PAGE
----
Virtual memory is a truly great mechanism. It protects programs from one another and lets them utilize more memory than actually available. In a nutshell, you can think of virtual memory as an alternate set of memory addresses.
As you run more and more programs, at some point, you’ll begin running out of physical memory. Since things can get slower when this happens, the virtual memory manager will copy as much data and possible into main memory and leave the rest on the disk (the page file). This process is known as swapping.
If you run a program that contains confidential information (passwords, encryption keys, etc.), the memory chunk containing such information may be swapped out to disk. Windows deploys several types of protection mechanisms to assure no one is trying to read the page file, but what happens when you boot into a different operating system? Your confidential data is exposed to prying eyes.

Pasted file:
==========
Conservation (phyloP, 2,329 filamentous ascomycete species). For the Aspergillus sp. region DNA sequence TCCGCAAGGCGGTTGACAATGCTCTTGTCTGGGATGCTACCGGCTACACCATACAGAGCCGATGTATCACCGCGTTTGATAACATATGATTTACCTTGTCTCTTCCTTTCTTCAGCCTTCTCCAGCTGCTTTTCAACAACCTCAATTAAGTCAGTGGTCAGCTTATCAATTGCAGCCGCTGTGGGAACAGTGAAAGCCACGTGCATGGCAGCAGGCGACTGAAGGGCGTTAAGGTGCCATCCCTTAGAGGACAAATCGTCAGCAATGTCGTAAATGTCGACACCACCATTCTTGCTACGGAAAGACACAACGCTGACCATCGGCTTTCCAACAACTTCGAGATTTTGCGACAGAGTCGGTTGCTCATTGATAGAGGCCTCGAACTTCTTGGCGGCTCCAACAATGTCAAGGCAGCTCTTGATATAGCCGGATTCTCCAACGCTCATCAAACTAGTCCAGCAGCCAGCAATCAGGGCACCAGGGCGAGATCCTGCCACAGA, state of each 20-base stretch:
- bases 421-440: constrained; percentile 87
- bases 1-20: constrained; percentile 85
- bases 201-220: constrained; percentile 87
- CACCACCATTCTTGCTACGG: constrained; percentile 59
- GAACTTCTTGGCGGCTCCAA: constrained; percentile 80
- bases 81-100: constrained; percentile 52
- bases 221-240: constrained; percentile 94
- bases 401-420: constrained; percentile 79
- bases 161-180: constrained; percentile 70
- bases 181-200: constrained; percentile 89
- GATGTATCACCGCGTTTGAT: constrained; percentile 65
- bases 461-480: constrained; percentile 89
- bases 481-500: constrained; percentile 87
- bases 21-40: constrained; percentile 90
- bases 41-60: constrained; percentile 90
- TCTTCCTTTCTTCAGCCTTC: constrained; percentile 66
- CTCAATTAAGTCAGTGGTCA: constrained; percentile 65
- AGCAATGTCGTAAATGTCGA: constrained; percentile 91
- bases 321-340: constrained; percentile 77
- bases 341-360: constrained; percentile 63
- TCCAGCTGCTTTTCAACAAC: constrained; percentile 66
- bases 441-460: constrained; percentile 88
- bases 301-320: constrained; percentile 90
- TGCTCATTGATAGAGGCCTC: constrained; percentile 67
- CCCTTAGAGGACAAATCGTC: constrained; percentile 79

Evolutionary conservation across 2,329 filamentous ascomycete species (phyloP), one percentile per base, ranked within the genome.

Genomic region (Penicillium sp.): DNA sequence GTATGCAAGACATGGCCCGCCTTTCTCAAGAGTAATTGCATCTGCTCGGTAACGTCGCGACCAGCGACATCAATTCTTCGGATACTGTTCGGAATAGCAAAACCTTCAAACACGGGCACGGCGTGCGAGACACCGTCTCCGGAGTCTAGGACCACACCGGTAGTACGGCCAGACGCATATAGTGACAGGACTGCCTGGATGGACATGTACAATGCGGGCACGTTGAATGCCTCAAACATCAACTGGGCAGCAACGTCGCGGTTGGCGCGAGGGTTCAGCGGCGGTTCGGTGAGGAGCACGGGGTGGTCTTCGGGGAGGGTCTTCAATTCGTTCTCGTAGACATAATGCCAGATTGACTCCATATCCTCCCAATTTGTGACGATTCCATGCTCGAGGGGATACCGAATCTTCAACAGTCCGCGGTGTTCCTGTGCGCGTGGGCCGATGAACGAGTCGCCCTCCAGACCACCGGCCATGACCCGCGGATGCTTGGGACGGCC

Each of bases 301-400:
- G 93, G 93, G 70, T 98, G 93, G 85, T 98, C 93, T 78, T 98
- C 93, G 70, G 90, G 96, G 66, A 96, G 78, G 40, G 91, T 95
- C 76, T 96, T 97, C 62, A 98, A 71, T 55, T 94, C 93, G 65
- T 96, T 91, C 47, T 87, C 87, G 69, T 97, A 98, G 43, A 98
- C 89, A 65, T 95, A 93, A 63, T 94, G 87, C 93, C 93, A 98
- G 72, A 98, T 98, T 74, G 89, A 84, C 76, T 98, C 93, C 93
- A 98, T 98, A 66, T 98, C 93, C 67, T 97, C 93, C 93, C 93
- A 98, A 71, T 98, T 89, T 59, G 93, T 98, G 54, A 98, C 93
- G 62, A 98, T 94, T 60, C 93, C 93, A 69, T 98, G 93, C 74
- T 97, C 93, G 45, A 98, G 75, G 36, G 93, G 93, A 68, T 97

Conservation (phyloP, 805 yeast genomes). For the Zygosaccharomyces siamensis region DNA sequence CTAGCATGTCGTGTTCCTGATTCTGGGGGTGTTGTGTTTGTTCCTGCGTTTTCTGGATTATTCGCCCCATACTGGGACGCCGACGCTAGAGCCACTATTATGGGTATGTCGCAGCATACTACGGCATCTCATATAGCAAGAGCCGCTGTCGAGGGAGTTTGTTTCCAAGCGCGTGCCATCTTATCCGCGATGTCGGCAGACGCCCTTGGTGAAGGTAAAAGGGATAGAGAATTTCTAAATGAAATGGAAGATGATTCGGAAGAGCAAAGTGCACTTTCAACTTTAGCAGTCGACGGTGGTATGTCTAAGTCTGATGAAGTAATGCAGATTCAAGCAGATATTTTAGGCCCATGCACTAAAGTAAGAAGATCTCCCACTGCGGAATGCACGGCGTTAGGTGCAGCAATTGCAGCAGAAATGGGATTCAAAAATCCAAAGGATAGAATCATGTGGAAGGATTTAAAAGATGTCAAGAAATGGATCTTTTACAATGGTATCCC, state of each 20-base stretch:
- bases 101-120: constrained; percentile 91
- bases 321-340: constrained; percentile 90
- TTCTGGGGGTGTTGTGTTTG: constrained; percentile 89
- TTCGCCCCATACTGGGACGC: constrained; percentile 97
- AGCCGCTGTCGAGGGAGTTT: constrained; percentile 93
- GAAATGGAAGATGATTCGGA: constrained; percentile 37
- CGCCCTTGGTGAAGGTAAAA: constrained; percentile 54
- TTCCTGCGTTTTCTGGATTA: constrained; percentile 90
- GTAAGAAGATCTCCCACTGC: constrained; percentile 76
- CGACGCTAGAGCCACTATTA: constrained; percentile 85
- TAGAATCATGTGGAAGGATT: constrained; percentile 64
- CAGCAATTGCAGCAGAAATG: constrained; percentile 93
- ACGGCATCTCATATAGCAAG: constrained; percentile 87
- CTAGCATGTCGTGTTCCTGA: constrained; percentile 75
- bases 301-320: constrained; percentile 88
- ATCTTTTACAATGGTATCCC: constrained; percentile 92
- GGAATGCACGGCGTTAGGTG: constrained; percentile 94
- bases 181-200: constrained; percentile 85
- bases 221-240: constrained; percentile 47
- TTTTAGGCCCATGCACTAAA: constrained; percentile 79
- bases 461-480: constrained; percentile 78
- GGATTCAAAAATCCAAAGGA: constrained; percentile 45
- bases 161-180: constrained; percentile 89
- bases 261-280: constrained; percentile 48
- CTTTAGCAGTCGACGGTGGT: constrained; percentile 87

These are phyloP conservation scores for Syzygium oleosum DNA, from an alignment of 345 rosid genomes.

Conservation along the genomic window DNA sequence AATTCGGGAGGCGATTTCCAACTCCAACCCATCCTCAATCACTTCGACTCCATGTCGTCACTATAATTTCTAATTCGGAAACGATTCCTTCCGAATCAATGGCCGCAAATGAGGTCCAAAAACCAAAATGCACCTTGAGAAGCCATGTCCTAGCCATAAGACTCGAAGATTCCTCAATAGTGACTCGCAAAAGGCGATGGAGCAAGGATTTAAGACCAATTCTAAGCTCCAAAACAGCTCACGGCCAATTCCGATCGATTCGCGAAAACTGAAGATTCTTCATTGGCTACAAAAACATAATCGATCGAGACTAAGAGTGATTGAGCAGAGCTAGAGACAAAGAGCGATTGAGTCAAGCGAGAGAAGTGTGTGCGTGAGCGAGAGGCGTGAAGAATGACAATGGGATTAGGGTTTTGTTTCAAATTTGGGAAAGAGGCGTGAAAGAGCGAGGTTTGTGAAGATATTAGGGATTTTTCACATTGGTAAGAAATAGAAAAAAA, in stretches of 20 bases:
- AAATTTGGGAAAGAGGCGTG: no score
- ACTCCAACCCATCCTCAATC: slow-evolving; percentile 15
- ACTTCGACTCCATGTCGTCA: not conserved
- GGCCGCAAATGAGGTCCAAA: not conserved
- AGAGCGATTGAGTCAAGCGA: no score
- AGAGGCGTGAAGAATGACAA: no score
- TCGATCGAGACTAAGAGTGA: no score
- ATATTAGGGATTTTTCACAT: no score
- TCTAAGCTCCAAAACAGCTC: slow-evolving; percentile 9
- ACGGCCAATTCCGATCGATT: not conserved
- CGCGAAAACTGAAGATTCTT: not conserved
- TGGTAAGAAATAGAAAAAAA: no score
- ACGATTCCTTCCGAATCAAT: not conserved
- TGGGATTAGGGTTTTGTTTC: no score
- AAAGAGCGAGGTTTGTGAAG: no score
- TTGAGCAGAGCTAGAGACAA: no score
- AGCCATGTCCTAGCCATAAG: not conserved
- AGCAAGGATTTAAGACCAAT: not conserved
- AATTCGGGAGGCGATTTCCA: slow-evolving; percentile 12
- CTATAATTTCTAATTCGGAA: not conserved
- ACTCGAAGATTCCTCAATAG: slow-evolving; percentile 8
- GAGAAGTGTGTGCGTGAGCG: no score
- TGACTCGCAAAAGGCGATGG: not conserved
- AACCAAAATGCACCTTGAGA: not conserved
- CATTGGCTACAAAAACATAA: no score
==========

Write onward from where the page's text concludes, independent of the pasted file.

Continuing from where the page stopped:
To prevent potential information leaks, you can configure Windows to overwrite the page file each time it shuts down. To enable this option, open the Windows Registry editor (Run and type regedit) and navigate to HKEY_LOCAL_MACHINE\SYSTEM\CurrentControlSet\Control\Session Manager\Memory Management and change the value of ClearPageFileAtShutdown to 1.
Now, the next time you shut down your computer, the page file will be cleared. Note that it may take Windows longer to shut down.